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Dec 31, 2014 · 1 Reply

‘Nothing Short of a Miracle’

By Hoyt Finnamore @HoytFinnamore
Read time: 4 minutes, 30 seconds

DennisSchmittWebWhen he was 26 years old, Dennis Schmitt had his first seizure.

“At first, they’d happen every six months or so,” says Dennis, of Liberal, Kansas. “Then, they got a little closer each time.” Doctors had no idea why.

“Dennis was healthy,” says his wife, Pat. “He’d been a strong athlete in high school.”

Over the years, the seizures kept coming. Medication didn’t seem to help. Eventually, Dennis was having three or four seizures a week.

“He had all kinds of seizures -- grand mal, petit mal, seizures where he’d just stare and not know what was going on,” says Pat. “The seizures happened with no warning. He could be in the middle of a sentence or walking to the car. Our sons were 1 and 3 when this started happening. It was very difficult, and very stressful. Dennis’ seizures were ongoing for 31 years.”

In 2006, a new neurologist who was caring for Dennis suggested the couple seek another opinion.

“He told us he just could not figure out why Dennis was having seizures,” says Pat. “He suggested we see a neurologist in Wichita. We asked about going to Mayo Clinic, instead, and the doctor’s face lit up.” 

And so, his new neurologist referred Dennis to Mayo, where doctors used a video electroencephalogram, or EEG, to pinpoint the cause and location of seizures.

After reviewing his test results, neurologist Jeffrey Britton, M.D., found what he believed was causing Dennis’ seizures: a small piece of metal lodged in his skull, the remnant of a childhood accident.

“When I was 10, I was watching my brother reload shells in a shotgun, and an ejector clip from the gun hit me in the head and went into my skull,” says Dennis. His parents were given two options for treating the injury: Let surgeons try to remove the metal, or let the wound heal and hope that tissue would grow around it. After being told surgery had a 95 percent mortality rate, Dennis’ parents took him home and hoped for the best.

For many years, the accident seemed like a part of the past. During the three decades that Dennis had seizures, no other doctor thought the accident could be the cause.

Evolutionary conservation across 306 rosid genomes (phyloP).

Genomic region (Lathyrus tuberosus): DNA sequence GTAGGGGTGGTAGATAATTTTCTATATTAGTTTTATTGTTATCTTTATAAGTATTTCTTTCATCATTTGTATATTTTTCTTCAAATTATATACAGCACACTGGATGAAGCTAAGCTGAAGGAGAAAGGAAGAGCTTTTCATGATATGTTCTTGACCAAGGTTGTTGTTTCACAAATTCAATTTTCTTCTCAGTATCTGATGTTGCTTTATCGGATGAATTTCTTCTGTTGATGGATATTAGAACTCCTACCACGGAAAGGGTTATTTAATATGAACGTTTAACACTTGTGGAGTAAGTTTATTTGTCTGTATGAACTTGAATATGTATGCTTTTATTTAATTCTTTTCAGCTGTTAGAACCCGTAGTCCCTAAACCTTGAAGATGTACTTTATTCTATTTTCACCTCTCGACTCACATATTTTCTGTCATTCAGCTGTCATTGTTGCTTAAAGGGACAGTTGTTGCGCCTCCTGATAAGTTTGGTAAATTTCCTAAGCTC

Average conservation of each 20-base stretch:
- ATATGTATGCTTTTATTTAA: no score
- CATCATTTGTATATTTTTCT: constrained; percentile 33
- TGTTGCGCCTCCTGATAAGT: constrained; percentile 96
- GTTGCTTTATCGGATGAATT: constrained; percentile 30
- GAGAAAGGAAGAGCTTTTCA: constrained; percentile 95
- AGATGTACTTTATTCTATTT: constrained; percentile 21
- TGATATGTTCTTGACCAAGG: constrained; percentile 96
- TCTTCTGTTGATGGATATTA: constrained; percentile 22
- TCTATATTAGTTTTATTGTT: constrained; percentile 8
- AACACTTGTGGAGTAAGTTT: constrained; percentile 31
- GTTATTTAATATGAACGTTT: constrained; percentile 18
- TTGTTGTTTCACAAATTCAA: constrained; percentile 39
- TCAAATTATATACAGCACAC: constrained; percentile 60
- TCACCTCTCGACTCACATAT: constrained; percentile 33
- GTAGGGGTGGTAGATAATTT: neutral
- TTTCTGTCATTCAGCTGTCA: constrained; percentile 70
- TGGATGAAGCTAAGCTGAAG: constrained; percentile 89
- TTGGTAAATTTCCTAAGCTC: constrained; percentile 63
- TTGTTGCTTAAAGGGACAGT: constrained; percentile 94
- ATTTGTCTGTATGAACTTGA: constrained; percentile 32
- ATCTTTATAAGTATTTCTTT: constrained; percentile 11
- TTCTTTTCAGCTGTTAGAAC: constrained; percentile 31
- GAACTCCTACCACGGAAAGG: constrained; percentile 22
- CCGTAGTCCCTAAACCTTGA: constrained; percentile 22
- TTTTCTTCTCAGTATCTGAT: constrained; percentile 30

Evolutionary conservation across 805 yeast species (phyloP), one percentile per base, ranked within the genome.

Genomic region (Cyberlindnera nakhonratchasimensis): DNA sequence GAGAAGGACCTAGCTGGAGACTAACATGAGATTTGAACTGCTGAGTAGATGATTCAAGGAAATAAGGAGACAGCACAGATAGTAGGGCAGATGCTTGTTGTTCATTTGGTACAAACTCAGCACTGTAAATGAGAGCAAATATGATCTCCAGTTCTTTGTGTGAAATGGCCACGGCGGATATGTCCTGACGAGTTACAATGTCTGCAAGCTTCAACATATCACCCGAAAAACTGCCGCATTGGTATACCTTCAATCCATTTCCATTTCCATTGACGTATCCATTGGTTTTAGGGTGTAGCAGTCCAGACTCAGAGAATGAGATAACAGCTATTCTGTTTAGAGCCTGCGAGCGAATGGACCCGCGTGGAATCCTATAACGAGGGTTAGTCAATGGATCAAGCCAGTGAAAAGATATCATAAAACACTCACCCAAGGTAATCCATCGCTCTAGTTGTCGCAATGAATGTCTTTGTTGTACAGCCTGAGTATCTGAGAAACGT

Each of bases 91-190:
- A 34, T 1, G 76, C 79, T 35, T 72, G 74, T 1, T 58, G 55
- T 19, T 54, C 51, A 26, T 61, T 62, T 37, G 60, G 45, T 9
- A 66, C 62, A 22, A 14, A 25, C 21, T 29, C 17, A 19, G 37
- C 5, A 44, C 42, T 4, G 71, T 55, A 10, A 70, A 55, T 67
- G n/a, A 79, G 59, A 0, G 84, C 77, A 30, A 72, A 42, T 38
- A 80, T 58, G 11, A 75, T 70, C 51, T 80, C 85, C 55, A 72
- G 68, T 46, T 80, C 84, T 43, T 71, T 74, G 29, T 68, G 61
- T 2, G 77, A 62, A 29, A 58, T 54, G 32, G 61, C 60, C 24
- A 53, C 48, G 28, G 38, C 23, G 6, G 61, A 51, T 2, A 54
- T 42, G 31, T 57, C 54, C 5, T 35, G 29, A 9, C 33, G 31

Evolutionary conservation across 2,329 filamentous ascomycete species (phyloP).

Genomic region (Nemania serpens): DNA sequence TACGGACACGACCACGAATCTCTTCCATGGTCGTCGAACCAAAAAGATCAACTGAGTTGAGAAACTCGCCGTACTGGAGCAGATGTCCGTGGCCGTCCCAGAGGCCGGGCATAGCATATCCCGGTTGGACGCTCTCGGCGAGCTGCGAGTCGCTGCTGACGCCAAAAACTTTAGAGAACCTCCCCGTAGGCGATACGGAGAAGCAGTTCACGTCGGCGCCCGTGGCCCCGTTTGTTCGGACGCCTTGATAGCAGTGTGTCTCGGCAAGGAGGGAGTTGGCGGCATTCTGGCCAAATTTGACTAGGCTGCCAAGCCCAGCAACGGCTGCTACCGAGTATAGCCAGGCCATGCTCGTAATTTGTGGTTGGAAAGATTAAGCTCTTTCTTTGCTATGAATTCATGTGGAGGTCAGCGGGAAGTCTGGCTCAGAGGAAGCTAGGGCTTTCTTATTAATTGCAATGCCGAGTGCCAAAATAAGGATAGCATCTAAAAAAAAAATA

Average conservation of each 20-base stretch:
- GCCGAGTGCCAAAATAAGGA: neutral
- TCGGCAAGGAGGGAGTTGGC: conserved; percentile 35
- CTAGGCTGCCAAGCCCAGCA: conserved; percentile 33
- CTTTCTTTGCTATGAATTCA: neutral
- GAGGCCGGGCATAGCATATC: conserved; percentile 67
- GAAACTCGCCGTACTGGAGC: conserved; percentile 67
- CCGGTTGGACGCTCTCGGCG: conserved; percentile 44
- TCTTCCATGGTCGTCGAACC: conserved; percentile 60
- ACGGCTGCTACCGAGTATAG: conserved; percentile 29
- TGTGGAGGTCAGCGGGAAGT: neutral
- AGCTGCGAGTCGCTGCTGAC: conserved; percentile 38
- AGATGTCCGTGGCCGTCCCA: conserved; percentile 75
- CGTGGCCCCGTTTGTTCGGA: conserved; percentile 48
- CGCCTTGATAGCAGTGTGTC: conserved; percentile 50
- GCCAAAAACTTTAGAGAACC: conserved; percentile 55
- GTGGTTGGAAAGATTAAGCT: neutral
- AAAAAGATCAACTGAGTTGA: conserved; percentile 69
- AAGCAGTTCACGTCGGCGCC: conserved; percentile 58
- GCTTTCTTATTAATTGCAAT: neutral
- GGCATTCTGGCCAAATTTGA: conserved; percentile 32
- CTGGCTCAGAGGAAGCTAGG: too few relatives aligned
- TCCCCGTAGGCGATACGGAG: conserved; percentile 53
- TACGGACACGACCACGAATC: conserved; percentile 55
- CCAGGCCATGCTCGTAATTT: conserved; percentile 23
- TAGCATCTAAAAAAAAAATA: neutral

But after seeing the fragment on the scan, Dr. Britton did, and recommended Dennis have surgery to remove the metal still lodged in his skull. While Dr. Britton was optimistic that surgery would be a success, he told the couple that it was not without risks. Because the clip was located near the part of the brain responsible for speech and memory, he noted that Dennis could have trouble with both afterward. There was even a chance Dennis might not recognize his family after surgery.

“I tell everybody I know to go to Mayo Clinic. What they did for us is nothing short of a miracle.”

“To think he might wake up and not know who we were was frightening,” says Pat. But after discussing the benefits and the risks, the couple decided that Dennis would have surgery.

“My seizures were getting worse,” says Dennis. “Even if things didn’t go well with surgery, I didn’t think we would lose that much, because before too long I was going to be lost anyway.”

On Dec. 20, 2006, Richard Marsh, M.D., a Mayo neurosurgeon, removed the clip, which had shrunk to half its original size. While the procedure virtually eliminated Dennis’ seizures, there were some side effects.

“After surgery Dr. Britton held out his tie and asked Dennis to tell him what it was, and he couldn’t do it,” says Pat. “He lost the ability to identify objects.”

The couple grieved the loss, but they were determined to do everything they could to reverse it.

“I picked up objects throughout our home and would teach him the names for all of them,” says Pat. She used pictures to teach Dennis the names of things outside of their home, like animals. “I worked with Dennis three times a day for six months to help him relearn the names for things.”

When the Schmitts returned to Mayo for a follow-up appointment, Pat says Dr. Britton couldn’t believe the progress. Now, she likes to joke that she “taught Dennis everything he knows.”

Today, Dennis is enjoying a life he couldn’t have imagined just a few years ago.

“I can relax now,” says Dennis. “I still have seizures once every great while, but I can do things. I can enjoy the world. I feel more joy and happiness now. I feel wonderful.”

He and Pat give much of the credit for that to Mayo Clinic.

“The people who work there are there for a purpose,” says Dennis. “Everyone you meet is concerned and wants you go get over your difficulties and get well again. The janitorial staff were so quiet when they cleaned my room, I sometimes wouldn’t even realize they’d been there. The people who drew my blood could do it without waking me up at night. The folks know how to do their jobs, and they have a very deep desire to do their jobs well.”

Pat, too, is grateful for the care Dennis received.

“We are so grateful to Dr. Britton and Dr. Marsh for their help with Dennis,” says Pat. “Their diagnosis and surgery have given Dennis a normal life to live, which is relaxing and a blessing for Dennis and me and our sons, Bryan and Mark. Every year we see Dr Britton for Dennis' yearly checkups, and he is still as interested in Dennis' health as he was the first time we saw him. I tell everybody I know to go to Mayo Clinic. What they did for us is nothing short of a miracle.”



Tags: Dr Jeffrey Britton, Dr. Richard Marsh, Neurology & Neurosurgery, neurosurgery, seizures


Posted by @johnsonmonnn, Jan 28, 2015

Hello Hoyt Finnamore,
Thanks for sharing this discussion with us
May though old people live long

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